Opaque Senate

Tim Asimakis questions why we know so little about the Senate.

Photography by Merryjack via Flickr.

Having done my time in coloured nylon on Eastern Avenue, I consider myself reasonably informed when it comes to the mélange of institutions that dictate student life. I know the make up of the USU’s Board of Directors, understand the factions that control the SRC, and can name the editors of our student publications. But I’m woefully ignorant when it comes to the University Senate. It’s hard not to be.

Senate is the University’s governing body. It’s 22 fellows, only two of whom are elected students, are charged with a multitude of duties including overseeing the Vice-Chancellor’s performance, approving the strategic direction of the University and determining the university budget.

But for such an important institution, Senate is rarely subjected to much scrutiny. Few questions are asked, and the few answers they yield must be hard-won. To find anything of use, one must sift through a website riddled with misinformation. (In case any site admins are reading – student fellows serve for two years, not one.)

Hidden amongst the mistakes are the unfulfilled promises of real information. A handy FAQ explains Senate’s commitment to publishing the minutes for each of its meetings. Sadly, the last available minutes are dated February. Likewise, if you were hoping to glance at the agenda for this month’s meeting, you’ll have to make do with talking points from March. The site’s disingenuously titled ‘news’ page consists of six dot points that dribbled onto the net in April.

Even when information actually is provided, it is mostly useless. The outdated minutes are filled with nondescript references to unnamed recommendations. The greatest clarity is usually reserved for the apologies of absent Senate Fellows.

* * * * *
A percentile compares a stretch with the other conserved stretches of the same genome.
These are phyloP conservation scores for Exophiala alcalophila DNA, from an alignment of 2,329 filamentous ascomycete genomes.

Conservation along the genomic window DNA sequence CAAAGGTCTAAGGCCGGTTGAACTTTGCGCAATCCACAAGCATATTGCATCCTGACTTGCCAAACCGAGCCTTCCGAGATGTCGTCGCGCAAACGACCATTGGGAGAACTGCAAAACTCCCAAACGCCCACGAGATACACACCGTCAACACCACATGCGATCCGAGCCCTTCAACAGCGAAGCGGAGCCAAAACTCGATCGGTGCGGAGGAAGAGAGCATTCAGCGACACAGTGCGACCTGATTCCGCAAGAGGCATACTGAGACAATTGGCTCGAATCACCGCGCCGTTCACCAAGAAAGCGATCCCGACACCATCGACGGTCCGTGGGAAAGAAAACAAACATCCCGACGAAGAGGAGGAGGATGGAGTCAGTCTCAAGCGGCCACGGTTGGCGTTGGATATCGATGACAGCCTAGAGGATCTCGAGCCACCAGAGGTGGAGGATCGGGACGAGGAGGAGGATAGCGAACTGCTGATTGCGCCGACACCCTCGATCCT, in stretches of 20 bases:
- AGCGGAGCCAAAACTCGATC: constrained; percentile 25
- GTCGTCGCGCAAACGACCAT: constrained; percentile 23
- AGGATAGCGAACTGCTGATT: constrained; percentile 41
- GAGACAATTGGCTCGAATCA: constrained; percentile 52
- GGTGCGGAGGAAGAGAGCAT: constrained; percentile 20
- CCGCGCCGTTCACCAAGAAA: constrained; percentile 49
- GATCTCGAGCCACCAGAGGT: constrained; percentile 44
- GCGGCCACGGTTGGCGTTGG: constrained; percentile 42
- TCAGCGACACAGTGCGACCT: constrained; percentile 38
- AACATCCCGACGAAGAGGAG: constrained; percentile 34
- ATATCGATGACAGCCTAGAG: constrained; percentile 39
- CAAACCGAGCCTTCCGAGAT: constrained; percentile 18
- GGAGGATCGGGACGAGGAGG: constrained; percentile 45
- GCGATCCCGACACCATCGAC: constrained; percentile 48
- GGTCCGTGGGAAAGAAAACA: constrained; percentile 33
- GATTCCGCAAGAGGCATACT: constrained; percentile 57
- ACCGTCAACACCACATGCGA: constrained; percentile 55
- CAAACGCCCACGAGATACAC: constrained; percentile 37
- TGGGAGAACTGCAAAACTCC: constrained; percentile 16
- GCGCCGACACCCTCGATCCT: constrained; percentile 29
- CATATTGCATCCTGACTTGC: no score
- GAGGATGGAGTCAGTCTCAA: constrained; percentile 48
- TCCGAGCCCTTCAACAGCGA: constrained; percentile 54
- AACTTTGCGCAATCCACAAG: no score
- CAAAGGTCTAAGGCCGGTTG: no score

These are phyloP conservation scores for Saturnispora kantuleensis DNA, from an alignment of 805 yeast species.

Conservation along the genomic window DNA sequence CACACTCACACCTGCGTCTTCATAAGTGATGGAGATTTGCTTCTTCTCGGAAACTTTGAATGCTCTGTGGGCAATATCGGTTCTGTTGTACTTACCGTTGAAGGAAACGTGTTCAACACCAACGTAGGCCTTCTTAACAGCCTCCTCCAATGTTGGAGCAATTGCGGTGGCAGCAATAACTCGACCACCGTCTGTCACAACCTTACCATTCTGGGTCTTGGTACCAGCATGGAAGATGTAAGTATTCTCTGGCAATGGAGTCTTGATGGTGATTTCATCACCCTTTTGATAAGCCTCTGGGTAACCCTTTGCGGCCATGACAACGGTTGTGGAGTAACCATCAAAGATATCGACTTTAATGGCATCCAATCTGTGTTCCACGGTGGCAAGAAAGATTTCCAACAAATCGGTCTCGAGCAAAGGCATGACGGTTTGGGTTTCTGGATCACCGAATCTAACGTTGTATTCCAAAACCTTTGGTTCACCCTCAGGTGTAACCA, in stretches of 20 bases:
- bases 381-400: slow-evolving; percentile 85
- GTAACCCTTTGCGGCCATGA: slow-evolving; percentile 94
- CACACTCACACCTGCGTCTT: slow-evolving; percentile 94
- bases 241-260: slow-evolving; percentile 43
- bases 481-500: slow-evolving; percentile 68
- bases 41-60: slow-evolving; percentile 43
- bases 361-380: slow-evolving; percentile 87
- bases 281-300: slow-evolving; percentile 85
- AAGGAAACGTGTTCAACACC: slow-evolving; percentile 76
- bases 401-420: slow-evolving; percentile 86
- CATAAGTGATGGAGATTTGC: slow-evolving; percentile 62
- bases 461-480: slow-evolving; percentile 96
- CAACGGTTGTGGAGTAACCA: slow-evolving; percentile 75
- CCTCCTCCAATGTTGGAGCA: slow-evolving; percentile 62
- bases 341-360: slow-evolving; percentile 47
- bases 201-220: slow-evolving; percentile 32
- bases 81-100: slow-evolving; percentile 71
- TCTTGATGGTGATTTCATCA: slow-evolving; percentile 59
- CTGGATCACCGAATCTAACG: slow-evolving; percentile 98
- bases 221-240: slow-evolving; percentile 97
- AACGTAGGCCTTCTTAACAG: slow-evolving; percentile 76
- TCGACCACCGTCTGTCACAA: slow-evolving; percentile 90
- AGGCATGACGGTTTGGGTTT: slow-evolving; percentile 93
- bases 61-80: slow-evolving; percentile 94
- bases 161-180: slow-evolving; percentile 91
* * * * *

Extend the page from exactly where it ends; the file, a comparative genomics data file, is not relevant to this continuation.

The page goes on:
But if that weren’t inadequate enough, all of this (non)information only covers the non-confidential, open sessions of Senate. Senate meetings run for hours; the non-confidential parts last about ten minutes. Everything else is hidden in camera: the public can’t attend and no records are made available

When asked about the most important decisions affecting students that Senate has made during his term, Undergraduate Senate Fellow Patrick Massarani wasn’t allowed to name them.

It is clear that Senate matters. It is clearer still that we have very little idea how it is governing our University. The harder question is what to do about it.

With Senate procedures regulated by The University of Sydney Act and only two students inside the institution’s structure, making its operations more transparent appears challenging to say the least.

But as students receiving the education that Senate controls, we have a voice with which to demand that Senate at the very least fulfills its existing transparency aims. It is shameful that Senate can get away with its laughable attempts at open communication simply because no one calls them out.

This semester we elect new student Fellows. In comparison to other student elections, candidates for Senate are often somewhat anonymous. That is not a standard we should accept. Rather, we should subject our prospective representatives to the same level of scrutiny we reserve for other student leaders. We should elect a candidate committed to transparency. We should elect a candidate willing to intelligibly summarise Senate decisions, with an emphasis on what they mean for students, in open, accessible reports. We should elect a candidate who, where necessary, can actually explain the need for secrecy, or one who may even be willing to provide information that is relevant to the student interest, irrespective of its confidential status.

What we cannot do is allow inertia to drive us along our depressing trajectory towards a collective apathy where we ignore our Senate more and more and it returns the favour.